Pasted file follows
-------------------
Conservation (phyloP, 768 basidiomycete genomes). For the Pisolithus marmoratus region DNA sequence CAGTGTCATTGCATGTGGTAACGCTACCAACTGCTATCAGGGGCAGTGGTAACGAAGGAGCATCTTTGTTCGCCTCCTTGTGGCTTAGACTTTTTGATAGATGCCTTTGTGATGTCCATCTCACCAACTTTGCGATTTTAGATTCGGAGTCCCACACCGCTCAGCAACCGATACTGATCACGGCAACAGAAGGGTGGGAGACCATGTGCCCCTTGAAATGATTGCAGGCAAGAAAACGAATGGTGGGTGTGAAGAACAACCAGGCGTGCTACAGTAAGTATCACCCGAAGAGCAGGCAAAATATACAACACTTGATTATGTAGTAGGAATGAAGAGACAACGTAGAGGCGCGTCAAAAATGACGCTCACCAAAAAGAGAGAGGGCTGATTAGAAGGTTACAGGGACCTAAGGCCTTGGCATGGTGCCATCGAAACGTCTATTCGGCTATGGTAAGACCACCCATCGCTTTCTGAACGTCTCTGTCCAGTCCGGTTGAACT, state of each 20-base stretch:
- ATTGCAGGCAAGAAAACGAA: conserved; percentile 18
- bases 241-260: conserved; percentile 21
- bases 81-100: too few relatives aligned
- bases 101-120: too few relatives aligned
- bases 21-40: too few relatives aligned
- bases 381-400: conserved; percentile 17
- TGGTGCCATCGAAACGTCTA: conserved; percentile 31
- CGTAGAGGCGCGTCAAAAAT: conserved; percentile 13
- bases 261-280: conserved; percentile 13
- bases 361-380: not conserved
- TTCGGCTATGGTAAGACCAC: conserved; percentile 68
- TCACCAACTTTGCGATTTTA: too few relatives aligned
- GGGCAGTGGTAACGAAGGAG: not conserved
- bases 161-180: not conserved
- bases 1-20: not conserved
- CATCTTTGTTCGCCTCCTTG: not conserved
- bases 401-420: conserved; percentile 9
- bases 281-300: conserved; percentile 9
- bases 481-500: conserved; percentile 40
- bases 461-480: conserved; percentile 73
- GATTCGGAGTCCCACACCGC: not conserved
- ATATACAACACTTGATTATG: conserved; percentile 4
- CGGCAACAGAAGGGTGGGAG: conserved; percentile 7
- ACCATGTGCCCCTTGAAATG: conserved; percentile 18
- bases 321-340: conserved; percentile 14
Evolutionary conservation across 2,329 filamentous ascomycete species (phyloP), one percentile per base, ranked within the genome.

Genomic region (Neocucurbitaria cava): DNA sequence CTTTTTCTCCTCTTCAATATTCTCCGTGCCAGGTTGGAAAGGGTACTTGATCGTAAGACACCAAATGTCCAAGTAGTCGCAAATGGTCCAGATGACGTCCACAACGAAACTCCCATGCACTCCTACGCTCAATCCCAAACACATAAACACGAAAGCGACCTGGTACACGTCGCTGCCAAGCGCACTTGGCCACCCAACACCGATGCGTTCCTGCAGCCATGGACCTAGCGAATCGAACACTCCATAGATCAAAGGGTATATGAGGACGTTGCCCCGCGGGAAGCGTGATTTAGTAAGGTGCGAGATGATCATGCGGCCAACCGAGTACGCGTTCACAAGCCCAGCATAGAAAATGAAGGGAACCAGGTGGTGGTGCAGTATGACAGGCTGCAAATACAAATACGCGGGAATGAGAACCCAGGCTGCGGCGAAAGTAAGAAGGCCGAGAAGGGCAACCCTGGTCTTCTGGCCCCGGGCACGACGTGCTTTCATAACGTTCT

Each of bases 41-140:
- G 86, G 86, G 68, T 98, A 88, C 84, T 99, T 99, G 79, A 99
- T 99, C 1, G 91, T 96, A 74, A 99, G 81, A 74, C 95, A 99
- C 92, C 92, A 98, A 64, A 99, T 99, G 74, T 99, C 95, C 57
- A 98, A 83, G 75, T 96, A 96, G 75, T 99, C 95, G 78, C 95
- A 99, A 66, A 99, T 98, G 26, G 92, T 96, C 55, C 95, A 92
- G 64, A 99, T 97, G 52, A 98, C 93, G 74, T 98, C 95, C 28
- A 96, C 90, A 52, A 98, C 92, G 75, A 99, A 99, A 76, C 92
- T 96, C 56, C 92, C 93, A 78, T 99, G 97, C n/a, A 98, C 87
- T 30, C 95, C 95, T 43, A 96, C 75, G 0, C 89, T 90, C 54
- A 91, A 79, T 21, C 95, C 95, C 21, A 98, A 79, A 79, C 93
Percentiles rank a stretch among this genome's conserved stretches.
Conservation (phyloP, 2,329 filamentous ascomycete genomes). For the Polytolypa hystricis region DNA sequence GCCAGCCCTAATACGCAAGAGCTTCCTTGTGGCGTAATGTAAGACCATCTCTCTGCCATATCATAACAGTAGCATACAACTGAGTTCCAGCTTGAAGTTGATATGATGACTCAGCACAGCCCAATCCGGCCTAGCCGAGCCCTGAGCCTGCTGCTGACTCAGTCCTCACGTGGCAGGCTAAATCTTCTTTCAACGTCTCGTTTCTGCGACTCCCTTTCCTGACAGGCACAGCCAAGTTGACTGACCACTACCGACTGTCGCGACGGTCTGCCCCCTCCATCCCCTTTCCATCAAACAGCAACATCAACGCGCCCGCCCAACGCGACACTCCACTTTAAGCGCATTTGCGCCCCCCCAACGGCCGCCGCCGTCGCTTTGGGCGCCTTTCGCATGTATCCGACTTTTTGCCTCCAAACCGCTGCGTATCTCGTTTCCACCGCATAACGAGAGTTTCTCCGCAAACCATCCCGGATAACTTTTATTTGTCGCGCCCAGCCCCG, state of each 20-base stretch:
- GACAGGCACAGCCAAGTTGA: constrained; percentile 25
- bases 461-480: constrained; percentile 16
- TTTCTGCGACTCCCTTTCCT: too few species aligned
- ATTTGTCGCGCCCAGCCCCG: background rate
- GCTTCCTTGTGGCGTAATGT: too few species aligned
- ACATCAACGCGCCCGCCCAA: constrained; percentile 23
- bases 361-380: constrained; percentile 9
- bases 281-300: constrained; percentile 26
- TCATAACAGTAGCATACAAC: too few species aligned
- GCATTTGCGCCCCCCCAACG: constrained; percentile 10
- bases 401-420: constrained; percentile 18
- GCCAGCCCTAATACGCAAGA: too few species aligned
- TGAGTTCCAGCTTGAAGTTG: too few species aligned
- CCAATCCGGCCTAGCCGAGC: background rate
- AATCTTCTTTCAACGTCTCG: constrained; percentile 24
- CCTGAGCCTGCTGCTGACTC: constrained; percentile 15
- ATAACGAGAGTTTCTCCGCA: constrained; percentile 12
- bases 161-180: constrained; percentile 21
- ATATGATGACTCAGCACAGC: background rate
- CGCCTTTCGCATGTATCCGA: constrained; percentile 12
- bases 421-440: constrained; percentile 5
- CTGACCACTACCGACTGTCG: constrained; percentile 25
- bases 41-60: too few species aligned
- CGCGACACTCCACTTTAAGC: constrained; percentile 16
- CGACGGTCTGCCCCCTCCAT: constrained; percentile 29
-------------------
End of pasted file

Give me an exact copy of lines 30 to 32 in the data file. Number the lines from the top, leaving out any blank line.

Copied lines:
- G 86, G 86, G 68, T 98, A 88, C 84, T 99, T 99, G 79, A 99
- T 99, C 1, G 91, T 96, A 74, A 99, G 81, A 74, C 95, A 99
- C 92, C 92, A 98, A 64, A 99, T 99, G 74, T 99, C 95, C 57